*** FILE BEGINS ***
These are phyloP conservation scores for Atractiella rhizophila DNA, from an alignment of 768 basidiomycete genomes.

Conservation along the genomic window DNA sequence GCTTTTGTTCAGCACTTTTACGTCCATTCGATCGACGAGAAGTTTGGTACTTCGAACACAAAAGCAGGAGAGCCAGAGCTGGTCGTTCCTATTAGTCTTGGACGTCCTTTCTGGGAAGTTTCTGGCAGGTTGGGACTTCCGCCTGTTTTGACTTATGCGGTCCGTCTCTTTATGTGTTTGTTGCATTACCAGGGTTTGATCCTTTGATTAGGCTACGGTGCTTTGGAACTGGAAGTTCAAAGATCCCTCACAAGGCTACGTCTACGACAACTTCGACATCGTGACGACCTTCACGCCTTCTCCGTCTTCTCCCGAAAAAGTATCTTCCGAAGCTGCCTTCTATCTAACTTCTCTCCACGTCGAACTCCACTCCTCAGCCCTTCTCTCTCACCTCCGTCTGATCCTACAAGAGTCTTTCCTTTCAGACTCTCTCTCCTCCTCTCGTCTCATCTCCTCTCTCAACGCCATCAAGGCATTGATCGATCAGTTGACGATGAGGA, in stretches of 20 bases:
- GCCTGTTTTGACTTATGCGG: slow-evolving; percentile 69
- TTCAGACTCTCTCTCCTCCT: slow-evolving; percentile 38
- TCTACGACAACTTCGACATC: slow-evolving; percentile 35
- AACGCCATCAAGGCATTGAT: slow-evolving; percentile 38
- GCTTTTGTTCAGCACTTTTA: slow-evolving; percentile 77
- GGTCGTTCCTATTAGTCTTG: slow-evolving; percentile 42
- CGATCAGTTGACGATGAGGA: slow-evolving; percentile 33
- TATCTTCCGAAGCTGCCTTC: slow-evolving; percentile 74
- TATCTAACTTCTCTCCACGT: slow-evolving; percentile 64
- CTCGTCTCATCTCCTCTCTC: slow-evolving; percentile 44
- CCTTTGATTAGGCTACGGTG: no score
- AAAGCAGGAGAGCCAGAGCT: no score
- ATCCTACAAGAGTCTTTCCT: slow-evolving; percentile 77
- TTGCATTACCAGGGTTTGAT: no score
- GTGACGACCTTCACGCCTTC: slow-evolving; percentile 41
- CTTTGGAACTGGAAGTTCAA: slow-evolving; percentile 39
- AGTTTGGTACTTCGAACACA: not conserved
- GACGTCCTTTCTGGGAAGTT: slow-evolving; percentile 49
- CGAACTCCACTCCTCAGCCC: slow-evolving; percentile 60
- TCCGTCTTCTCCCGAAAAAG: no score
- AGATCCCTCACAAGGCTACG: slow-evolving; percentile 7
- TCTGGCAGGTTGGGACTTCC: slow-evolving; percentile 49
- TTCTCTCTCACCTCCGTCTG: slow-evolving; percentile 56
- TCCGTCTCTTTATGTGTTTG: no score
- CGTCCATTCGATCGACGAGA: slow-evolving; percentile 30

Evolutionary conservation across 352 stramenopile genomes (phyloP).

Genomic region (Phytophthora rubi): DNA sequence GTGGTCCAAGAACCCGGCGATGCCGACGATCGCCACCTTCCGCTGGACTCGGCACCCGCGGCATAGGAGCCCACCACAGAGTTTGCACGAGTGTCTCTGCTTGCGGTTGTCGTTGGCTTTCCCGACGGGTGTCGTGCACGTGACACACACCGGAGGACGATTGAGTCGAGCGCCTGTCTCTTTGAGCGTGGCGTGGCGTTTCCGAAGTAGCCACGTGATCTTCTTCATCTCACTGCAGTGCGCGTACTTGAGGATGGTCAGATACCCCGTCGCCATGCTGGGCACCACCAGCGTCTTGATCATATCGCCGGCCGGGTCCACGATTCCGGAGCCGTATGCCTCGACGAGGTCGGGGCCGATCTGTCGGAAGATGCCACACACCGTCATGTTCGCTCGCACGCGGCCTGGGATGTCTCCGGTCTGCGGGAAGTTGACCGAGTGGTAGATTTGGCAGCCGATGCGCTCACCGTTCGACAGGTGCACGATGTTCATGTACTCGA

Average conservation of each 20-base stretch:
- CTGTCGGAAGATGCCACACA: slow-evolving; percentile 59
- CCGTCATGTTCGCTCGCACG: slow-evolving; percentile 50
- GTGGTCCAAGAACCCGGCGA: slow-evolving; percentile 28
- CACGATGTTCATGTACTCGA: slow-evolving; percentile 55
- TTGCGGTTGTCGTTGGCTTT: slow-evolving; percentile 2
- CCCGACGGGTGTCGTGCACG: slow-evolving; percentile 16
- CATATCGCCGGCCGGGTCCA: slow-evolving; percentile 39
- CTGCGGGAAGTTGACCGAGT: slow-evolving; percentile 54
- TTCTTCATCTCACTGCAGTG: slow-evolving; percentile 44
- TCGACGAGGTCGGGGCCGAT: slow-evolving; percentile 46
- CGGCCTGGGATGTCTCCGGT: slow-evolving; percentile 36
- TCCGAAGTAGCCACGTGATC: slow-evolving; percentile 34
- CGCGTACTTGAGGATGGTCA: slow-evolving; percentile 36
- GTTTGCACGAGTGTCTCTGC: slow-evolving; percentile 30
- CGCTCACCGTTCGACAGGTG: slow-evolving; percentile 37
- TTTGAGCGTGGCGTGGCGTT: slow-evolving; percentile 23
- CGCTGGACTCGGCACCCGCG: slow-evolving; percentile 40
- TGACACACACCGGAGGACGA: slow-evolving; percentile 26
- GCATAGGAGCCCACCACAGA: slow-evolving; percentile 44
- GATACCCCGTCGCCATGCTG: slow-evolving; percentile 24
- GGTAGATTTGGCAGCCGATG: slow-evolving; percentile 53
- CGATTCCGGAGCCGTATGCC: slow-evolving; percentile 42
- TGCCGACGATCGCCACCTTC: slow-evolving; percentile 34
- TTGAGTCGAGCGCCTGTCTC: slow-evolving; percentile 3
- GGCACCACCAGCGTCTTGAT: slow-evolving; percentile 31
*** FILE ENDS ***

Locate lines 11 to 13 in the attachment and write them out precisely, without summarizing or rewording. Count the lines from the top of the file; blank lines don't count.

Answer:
- TATCTAACTTCTCTCCACGT: slow-evolving; percentile 64
- CTCGTCTCATCTCCTCTCTC: slow-evolving; percentile 44
- CCTTTGATTAGGCTACGGTG: no score